8

How can I make U+200B character or delete them in using sublime text 3. I found http://pastebin.com/ehWxNfMe but I am not sure how to use it

  • sed -iE "s/$(echo -ne '\u200b')//g" file.txt - this is the only thing that worked for me. – Amal Murali Mar 6 at 17:33
12

The following will work in Sublime Text 2 and 3. However, due to some issues discussed later, it has the potential to block the program when editing large files, and/or on slow computers. A Sublime Text 3-specific version using an asynchronous method is at the bottom.

Open a new file in Sublime, and set its syntax to Python. Paste the following into it:


import sublime_plugin

class ShowZeroWidthSpace(sublime_plugin.EventListener):
    def on_modified(self, view):
        spaces = []
        p = 0
        while True:
            s = view.find(u'\u200b', p + 1)
            if not s:
                break
            spaces.append(s)
            p = s.a
 
        if spaces:
            view.add_regions("zero-width", spaces, "invalid")
        else:
            view.erase_regions("zero-width")

Save the file in your Packages/User directory as show_zero_width_space.py, and it should start working immediately. Basically what it does is every time the current view is modified, it searches through it character by character looking for the zero-width space character, U+200B. If it finds one, it adds the location to a list and keeps looking until it reaches the end of the file. Then, if any characters were found, they are highlighted according to the invalid scope in your theme. Once highlighted, they can be selected and deleted.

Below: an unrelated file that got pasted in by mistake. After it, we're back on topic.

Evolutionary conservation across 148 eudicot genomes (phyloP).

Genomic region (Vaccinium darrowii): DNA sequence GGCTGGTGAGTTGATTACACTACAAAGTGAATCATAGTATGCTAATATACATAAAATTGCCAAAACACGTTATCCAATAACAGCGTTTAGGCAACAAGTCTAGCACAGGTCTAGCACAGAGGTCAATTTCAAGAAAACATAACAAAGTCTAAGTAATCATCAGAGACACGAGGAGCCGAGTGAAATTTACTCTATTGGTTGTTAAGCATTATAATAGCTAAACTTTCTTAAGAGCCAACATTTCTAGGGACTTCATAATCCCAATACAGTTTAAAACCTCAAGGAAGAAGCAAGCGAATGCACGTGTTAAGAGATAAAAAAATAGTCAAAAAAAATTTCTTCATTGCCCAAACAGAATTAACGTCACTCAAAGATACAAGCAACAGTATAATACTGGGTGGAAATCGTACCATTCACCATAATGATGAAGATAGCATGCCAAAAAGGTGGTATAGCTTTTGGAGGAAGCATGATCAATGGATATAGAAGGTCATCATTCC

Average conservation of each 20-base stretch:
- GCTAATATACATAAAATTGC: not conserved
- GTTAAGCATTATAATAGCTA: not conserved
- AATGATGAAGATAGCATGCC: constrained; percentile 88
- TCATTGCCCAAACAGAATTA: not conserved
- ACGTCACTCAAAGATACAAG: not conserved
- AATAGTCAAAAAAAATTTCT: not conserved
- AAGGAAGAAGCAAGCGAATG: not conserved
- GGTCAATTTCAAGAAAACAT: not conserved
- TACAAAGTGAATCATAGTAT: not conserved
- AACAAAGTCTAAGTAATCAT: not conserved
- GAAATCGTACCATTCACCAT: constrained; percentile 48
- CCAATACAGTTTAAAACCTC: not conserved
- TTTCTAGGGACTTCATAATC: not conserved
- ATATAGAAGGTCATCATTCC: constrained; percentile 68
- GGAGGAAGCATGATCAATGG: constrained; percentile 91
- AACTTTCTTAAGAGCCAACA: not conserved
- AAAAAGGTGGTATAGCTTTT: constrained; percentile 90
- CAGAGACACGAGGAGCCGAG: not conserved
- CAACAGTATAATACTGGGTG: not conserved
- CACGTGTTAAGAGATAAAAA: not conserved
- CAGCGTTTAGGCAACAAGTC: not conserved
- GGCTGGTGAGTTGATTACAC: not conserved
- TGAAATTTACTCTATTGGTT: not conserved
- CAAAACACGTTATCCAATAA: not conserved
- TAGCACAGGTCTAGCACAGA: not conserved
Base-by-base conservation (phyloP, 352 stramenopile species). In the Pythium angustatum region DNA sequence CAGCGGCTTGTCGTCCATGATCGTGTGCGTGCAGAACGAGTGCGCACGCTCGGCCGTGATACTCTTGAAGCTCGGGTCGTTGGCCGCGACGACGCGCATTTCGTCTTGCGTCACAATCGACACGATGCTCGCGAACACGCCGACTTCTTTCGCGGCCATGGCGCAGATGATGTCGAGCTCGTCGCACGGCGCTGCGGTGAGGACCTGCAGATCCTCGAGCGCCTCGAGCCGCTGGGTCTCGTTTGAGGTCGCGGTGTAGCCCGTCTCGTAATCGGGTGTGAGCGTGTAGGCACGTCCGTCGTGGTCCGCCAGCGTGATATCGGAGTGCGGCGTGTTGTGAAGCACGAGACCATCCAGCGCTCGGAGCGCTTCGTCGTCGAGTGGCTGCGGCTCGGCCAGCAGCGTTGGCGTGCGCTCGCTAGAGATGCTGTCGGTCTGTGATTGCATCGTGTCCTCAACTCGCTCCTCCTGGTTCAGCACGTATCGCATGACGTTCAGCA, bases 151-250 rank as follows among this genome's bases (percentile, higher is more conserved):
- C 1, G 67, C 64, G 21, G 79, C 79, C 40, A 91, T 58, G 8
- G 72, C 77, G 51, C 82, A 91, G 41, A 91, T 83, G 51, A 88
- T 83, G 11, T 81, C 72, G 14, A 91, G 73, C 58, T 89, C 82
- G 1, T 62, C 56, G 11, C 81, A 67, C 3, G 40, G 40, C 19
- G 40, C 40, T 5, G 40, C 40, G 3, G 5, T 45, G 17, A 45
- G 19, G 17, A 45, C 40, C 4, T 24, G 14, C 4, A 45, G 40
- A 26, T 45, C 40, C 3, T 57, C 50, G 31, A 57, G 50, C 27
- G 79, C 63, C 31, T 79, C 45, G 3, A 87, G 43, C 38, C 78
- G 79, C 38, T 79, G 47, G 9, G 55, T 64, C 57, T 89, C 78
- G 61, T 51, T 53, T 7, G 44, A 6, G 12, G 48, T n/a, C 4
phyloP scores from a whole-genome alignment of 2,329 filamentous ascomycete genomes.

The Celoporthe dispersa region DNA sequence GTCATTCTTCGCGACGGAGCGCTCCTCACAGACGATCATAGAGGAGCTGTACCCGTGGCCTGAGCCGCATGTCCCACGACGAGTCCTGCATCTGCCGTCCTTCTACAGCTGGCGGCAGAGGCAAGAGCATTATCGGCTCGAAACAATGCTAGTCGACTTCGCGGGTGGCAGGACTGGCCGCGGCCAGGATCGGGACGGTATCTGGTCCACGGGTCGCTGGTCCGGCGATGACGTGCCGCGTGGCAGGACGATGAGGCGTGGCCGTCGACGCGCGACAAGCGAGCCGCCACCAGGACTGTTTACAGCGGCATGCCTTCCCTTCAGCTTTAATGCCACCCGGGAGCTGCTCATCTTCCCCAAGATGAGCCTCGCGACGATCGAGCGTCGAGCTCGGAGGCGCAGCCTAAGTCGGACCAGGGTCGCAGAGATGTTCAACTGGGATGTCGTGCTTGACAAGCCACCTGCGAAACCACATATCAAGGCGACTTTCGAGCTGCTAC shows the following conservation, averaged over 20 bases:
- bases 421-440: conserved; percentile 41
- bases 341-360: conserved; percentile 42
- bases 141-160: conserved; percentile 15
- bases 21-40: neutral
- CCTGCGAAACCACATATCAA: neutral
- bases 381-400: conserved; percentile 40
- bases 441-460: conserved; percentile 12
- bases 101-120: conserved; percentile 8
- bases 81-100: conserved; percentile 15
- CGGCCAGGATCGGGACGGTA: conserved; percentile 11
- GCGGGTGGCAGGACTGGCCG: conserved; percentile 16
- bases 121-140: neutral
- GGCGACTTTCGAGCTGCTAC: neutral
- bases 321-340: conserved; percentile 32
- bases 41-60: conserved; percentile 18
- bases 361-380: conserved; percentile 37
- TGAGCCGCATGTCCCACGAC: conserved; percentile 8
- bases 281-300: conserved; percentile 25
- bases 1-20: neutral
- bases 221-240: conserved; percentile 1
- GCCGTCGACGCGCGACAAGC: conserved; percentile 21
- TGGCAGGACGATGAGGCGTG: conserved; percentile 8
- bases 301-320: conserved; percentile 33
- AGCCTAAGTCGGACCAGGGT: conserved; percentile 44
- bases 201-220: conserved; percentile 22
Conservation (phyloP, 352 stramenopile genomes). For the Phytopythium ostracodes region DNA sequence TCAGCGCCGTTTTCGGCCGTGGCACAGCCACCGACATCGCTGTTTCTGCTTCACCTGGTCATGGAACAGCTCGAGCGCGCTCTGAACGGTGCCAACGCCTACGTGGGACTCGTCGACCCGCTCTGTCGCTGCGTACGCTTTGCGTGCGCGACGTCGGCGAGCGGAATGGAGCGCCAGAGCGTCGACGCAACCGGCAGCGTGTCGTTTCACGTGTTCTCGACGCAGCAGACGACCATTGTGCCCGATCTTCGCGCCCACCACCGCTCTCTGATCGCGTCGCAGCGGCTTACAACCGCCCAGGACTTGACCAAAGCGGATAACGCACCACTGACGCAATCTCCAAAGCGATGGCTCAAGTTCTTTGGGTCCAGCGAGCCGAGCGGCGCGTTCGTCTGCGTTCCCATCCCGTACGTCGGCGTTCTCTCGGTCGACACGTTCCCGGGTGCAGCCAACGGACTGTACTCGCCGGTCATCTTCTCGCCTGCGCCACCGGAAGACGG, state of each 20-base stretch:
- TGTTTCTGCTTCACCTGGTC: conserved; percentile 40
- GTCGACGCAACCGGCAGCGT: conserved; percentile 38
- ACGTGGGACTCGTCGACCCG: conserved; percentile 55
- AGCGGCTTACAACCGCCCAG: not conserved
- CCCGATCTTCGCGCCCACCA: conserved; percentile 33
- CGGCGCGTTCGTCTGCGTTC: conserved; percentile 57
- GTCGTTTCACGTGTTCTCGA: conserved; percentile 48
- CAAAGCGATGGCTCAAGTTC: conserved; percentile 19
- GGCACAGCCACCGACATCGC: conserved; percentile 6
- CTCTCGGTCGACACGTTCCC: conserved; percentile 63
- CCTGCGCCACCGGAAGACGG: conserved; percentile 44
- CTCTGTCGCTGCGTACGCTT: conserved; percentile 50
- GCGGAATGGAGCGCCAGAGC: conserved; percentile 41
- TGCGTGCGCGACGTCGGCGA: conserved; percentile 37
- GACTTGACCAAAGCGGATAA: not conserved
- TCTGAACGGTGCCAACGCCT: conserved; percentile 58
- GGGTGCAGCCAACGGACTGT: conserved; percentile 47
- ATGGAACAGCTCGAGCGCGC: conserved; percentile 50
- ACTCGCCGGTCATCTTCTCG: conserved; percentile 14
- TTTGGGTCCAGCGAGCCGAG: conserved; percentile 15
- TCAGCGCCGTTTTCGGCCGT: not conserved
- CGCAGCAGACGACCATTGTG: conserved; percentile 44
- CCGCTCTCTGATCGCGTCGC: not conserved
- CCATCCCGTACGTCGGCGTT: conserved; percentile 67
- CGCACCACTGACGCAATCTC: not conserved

Since this plugin runs every single time the view is modified (after every keystroke, for example), it has the potential to really slow down Sublime, especially for large files. Therefore, if you are working on files you know are clean, simply rename the plugin to show_zero_width_space.py.old and make sure you delete any file named show_zero_width_space.pyc, and it won't be active. For a Sublime Text 3-specific workaround, see below.


Sublime Text 3-specific version

The Sublime Text 3 API for EventListener now includes an on_modified_async() method, in keeping with the fact that all ST3 functions are now thread-safe. This runs the code asynchronously, in a non-blocking manner, so Sublime shouldn't be slowed down by it. The new plugin is as follows:


import sublime_plugin

class ShowZeroWidthSpace(sublime_plugin.EventListener):
    def on_modified_async(self, view):
        spaces = []
        p = 0
        while True:
            s = view.find('\u200b', p + 1)
            if not s:
                break
            spaces.append(s)
            p = s.a
 
        if spaces:
            view.add_regions("zero-width", spaces, "invalid")
        else:
            view.erase_regions("zero-width")

| improve this answer | |
17

The easiest way to delete zero width spaces in Sublime Text is using the search and replace functionality:

  • Press Ctrl + h ( Alt + Cmd + f for Mac )
  • Enable the Regular expression flag by clicking the leftmost button on the search panel or pressing Alt + r ( Alt + Cmd + r for Mac )
  • Enter \x{200b} as the search term
  • Make sure the "Replace with" field is empty and hit "Replace All"

Plugins for solving this problem for good!

I searched for a plugin that would highlight all the possibly code breaking characters but couldn't find one for Sublime Text so I wrote one: https://github.com/TuureKaunisto/highlight-dodgy-chars

The plugin works on a whitelist principle: all non-ascii characters that are not whitelisted in the settings get highlighted.

If you want to highlight things based on your own regular expression, this plugin will do the trick: https://github.com/bluegray/Highlighter and is also easily installable via Package Manager.

| improve this answer | |
  • Your plugin saved me from a lot of WTF! Thanks! – Walker Oct 2 '19 at 17:46

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